Connected passed pawns are just a kind of King and pawn endgames. And, as you know, King and pawn endings are hard !
That is what we will discover together through this next series of articles. You will encounter winning positions that look completely lost, you will discover hidden possibilities below dull-looking positions. This is going to be a fascinating journey.
The scope of the next few articles is definitely huge: endgames involving several pawns, without other pieces. Little by little, the complexity of the positions will increase, starting with “easy” topics (several passed pawns), to more complex ones (remote passed pawn, breakthrough, opposition), to finish with really tricky ones (Trebuchet, Triangulation, and critical squares). This is actually so wide that this review of King and pawn endings will be split into many articles ! This is the first one.
Let’s talk a little bit about the prerequisites for this lesson.
to really make the most out of this lesson, you must already be familiar with the King and pawn endgame with only one pawn. In particular I am talking about:
- The method to win, moving your King in front
- The method to draw the endgame when possible
- The method to win when you King is on the sixth rank
These points are detailed in the King+pawn articles that I encourage you to check first if the previous principles were not ringing a bell to you.
Now it is time to start talking about Chess ! The first setup I want to introduce you to is the case of connected passed pawns. This is a highly favorable configuration, almost always winning (the “almost” begin due to a few isolated stalemate positions you must remain careful of).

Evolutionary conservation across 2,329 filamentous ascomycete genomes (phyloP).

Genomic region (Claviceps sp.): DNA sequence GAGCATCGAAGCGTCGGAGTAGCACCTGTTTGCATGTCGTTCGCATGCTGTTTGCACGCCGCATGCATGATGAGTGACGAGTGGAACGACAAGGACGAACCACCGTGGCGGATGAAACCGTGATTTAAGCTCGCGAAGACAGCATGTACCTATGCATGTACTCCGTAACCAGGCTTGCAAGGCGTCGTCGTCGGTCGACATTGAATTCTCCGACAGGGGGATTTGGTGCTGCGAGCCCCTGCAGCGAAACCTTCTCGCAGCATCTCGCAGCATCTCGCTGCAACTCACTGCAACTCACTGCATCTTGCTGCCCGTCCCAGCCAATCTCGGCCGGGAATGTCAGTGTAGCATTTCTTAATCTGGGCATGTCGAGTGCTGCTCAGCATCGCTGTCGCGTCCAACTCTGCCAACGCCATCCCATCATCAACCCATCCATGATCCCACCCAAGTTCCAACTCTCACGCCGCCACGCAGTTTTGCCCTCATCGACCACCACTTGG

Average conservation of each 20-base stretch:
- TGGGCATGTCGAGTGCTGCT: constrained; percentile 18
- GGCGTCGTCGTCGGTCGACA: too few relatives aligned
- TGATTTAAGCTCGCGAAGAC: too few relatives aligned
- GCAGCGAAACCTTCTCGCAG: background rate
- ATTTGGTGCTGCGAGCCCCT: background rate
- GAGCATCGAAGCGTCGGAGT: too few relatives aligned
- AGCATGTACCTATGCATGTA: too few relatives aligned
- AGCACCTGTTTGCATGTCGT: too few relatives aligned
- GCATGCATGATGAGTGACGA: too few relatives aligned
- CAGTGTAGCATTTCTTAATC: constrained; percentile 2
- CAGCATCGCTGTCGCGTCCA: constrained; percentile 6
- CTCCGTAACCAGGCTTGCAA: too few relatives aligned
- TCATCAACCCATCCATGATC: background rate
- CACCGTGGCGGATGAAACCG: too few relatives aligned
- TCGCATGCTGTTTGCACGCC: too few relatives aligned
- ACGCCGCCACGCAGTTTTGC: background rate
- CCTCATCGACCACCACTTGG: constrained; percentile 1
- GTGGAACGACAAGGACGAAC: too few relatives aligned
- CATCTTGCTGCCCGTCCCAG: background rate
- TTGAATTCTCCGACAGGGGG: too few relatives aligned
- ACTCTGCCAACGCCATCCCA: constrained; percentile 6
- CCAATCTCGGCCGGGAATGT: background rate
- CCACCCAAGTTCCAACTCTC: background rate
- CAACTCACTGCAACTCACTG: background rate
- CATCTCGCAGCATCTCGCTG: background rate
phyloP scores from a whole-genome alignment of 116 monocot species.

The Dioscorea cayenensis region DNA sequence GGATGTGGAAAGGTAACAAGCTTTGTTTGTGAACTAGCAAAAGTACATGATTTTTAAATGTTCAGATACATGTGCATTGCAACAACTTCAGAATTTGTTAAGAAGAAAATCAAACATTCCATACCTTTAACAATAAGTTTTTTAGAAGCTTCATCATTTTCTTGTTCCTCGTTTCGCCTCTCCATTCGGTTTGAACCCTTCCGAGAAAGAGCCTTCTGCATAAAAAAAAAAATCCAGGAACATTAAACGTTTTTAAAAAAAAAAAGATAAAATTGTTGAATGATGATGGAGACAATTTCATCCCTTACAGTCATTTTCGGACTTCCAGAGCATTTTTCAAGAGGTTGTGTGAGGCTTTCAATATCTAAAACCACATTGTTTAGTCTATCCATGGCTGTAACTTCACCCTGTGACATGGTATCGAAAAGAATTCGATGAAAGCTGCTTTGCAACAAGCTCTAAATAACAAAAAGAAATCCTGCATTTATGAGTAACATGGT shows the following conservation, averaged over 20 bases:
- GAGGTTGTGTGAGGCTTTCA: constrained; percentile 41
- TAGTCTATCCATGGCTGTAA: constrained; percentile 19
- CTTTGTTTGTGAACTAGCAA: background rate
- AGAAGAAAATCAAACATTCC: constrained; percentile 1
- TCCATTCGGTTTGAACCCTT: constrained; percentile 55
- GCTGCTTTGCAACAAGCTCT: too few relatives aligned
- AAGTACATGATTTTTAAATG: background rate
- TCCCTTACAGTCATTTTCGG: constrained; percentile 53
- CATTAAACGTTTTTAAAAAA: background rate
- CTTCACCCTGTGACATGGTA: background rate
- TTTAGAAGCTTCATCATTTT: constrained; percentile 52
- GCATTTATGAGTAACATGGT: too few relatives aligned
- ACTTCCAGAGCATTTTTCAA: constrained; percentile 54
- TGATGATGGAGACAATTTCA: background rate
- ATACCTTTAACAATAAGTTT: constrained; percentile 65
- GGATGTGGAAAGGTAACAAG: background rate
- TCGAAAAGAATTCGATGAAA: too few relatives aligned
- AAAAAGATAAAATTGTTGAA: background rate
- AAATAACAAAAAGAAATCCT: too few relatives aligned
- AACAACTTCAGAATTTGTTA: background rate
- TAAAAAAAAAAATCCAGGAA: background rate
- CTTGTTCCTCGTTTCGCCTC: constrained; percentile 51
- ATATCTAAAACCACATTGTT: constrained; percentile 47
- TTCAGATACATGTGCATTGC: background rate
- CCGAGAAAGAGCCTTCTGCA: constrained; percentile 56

Showing How Strong Connected Passed Pawns Are
I hope you are ready to become an expert of King and pawn endings. Let’s look at our first position now !
White wins because the black King was not in the square of the white pawn. This is a consequence of the rule of the square.
As you have seen, the connected passed pawns are a huge asset for the player who has them. Our next example complexifies the picture by adding a passed pawn to the opposing side. Will that change the evaluation of the position ?
As we have just seen, connected passed pawns are enough for a win, even if your opponent has a passed pawn, as long as you can block the pawn, of course ! However, if we make one of the pawns a rook-pawn, your advantage is much harder to convert.